I took this photo of a sign in Florida advertising a “Dog Psychology Center.”
I think my dad would say that anyone taking their dog there should have their head examined!
Apparently, Cesar Millan is a fairly well-known “Dog Behaviorist” who works with especially aggressive dogs to rehabilitate them–soothing the savage beast!
There are enough people with mental problems that don’t get the help they need that it seems somewhat excessive to have dogs going to the psychologist, but people are still homeless and in rags on the streets of our cities.
At Country Inn Pet Resort your dog can be “mastering the walk,” be socialized, get obedience training, and even learn to swim.
Sounds nice to send your pet to a “resort,” but do they really need a psychologist or do you just want to ignore your pet the same way you ignore your children? 😉
(Source Photo: Andy Blumenthal)
These shoes are called Kangoo Jumps.
They provide the high-tech bounce for dancing, running, or other exercise.
This video is from their 2014 International Festival in Florida that I had the opportunity to watch.
Amazing what the participants were able to do and the fun they had.
I’d like a pair and to be able to kick up my heels like that too. 😉
(Source Video: Andy Blumenthal)
This last week was another week for gross social injustice.
As it has now been widely reported, a wealthy drunken teen stole 2 cases of beer and then plowed into a stranded motorist and 3 bystanders who were trying to help–and killed them all.
The teen was 3x over the alcohol limit!
What an irony: 3 people stop to help a stranger in need and they are killed by someone who cares nothing for human life.
And the flagrant injustice of it all is that the kid was let off on 5 years probation and will attend a $450,000 a year private school rather than going to prison.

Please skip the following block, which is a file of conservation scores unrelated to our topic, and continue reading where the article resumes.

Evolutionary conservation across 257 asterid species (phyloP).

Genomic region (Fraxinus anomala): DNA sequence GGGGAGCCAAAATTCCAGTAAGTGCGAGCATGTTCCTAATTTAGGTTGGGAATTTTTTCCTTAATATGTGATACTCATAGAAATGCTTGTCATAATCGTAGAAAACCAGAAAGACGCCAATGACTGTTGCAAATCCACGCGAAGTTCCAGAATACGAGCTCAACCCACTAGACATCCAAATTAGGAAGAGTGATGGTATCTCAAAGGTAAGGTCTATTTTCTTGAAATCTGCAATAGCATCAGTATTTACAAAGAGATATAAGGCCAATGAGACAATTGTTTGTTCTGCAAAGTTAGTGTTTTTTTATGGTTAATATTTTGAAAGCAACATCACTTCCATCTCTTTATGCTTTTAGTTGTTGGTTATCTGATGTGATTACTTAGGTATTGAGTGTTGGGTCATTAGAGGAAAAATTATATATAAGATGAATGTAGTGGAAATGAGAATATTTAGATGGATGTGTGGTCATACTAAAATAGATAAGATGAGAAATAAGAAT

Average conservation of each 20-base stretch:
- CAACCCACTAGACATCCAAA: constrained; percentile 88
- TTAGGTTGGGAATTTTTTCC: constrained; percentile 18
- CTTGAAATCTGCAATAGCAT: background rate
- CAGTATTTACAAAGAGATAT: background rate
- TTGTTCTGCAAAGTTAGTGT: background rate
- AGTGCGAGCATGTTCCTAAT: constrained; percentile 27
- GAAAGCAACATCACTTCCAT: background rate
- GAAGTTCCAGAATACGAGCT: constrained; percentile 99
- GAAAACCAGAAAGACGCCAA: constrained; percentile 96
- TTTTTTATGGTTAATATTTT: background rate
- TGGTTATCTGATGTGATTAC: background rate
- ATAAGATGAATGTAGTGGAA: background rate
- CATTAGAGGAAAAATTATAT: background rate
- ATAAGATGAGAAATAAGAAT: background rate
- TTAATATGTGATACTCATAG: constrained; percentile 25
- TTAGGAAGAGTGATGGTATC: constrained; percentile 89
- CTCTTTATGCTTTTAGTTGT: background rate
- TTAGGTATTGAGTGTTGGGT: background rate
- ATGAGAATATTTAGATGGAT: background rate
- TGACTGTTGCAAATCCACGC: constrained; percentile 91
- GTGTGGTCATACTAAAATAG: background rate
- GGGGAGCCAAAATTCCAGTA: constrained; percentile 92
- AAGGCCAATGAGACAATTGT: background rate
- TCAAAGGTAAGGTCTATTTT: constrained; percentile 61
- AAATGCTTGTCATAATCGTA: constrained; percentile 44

On the news this week, they interviewed the husband and father of 2 of the dead, killed by this teen. He is broken.
The defense teen argued “Affluenza” — like a disease, the kid should be let off the hook because…he is unbelievably wealthy and therefore was not given proper parental supervision–in effect, he is a victim of having too much–too many things, too much opportunity, but too little parenting as well.
I guess I never realized that justice meant if you had too much you could murder 4 people and walk!
While others that have too little–education, jobs, money, 2-parent families, and so on–must take the rap and go away for their crimes.
Too much–you can buy your way free.
Too little–you get sent up the river without a paddle.
Wouldn’t you think it should be the other way around–if you have more, then more is expected of you. While if you have less, your challenges are greater and so we take into account extenuating circumstances?
But no, money talks, and the guilty walks.
It is a shame on our society–and what we inappropriately call a justice system.
Whether the money buys you a top-rated defense attorney, paying off some officials or jurors, or provide alternatives to the the same punishment and rehabilitation that others must face, there is no denying that money influences the outcome.
Sort of reminds me of the infamous O.J. trial–another travesty of justice. How many more?
Funny, how art imitates life and life imitates art–in Season 2 of Homeland, the son of the V.P. drinks and drives and also kills someone and gets off with nothing but a slap on the wrist.
You see it’s not whether you’re black or white or yellow or whatever, it’s plain hard !!power!! and $$cash$$.
(Source Photo: Andy Blumenthal)
CNN has a video out today on this amazing new technology for paraplegics.
It is a miraculous robotic exoskeleton called the ReWalk by Argo Medical Technologies in Israel.
The inventor, Dr. Amit Goffer, is himself quadriplegic and asked a simple question, “Why is a wheelchair the only answer for those with spinal injuries?”
He challenged the status quo and now there is a way for paralyzed people to stand and walk again.
I choose this video for the blog, because I found it so immensely inspiring to see someone previously wheelchair-bound participating in a marathon in Tel Aviv this year.
The ReWalk is strapped on and has motorized joints and sensors and a battery pack.
When combined with some braces, a person has mobility again on their feet!
I cried when I saw the patient, Radi Kaiuf go over the finish line after walking 10 kilometers with the ReWalk and everyone, including the children on the sidelines, cheering for him.
Congratulation to all the researchers from the Technion University who helped make this a reality–hopefully people around the world, who are in are in need, will be able to benefit in the future and walk again.
Truly, mobility is life! 😉
I love the direction DARPA is going in with robotic exoskeletons for our warfighters.
Helping soldiers perform their jobs easier, more capably, and with less injury using human augmentation is good sense.